Ever wonder how much that real estate agent you constantly see on bus benches and your grocery store receipts makes?
Well, the National Association of Realtors (NAR) released some interesting data Tuesday regarding just that.
And it’s not really good news (surprisingly).
The study, titled “2011 National Association of Realtors® Member Profile,” covers more than half of the approximately two million active real estate licensees in the United States.
It found that the median income for a “Realtor” fell 4.5 percent to just $34,100 last year, which followed a three percent decline in 2009.
For NAR members in the game just two years or less, the median income was a paltry $8,900, while those in the business 16 years or more earned a median $47,100.
Members licensed as real estate brokers earned a median of $48,700 last year, while sales agents earned $24,900.
Just 16 Percent of Agents Earn Six Figures
But it’s not all bad. Sixteen percent earned a six-figure income, which kind of highlights the wide range of possible salaries based on the entrepreneurial nature of the job.
Essentially, you’ve got a large group of real estate agents that don’t close many if any transactions in a given year, then the heavy hitters that close the lion’s share of sales year after year.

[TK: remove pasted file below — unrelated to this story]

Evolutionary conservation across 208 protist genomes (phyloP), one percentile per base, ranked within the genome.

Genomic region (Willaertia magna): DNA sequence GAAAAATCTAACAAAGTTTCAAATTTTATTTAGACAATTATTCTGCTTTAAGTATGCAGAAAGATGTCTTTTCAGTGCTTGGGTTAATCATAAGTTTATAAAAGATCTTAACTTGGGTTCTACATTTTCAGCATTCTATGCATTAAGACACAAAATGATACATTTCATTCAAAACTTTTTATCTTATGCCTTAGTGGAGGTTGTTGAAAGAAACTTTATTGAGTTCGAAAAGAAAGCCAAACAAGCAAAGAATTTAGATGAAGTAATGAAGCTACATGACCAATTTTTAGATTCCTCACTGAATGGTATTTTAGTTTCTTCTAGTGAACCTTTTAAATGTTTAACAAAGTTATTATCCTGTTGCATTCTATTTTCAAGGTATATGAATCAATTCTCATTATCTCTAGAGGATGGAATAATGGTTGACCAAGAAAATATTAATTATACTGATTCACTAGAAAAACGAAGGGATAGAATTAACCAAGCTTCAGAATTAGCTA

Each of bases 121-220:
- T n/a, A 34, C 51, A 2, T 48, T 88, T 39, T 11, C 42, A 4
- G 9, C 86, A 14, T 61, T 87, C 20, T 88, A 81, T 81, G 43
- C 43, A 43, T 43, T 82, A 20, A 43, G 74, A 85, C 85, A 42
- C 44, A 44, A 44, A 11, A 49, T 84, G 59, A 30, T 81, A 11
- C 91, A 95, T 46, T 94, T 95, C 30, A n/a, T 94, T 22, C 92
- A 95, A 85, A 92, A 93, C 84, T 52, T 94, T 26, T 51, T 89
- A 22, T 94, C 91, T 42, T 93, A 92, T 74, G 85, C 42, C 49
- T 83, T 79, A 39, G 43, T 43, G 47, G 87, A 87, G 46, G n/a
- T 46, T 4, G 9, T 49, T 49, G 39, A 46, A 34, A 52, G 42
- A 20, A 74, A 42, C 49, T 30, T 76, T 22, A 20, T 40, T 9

That’s evidenced by their work rate, with 14 percent working fewer than 20 hours per week, 30 percent working 20 to 39 hours, 41 percent putting in 40 to 59 hours, and 15 percent throwing down 60 hours per week or more.
Do Realtors practice what they preach?
Largely, yes. Apparently ninety-one percent of Realtors are homeowners, and 43 percent own at least one investment property, while 16 percent own at least one vacation home.
Additionally, 10 percent own at least one commercial property. So they’re aren’t just selling, they’re buying as well.
Oh, and the median household income for a Realtor was $91,700, which is well above the national median of $50,000, so I suppose they marry well too.
For the record, 2011 wasn’t a good year in the real estate world, so the numbers could be skewed somewhat. But then again, real estate is cyclical, so bad years are expected (and should be calculated) along with the good.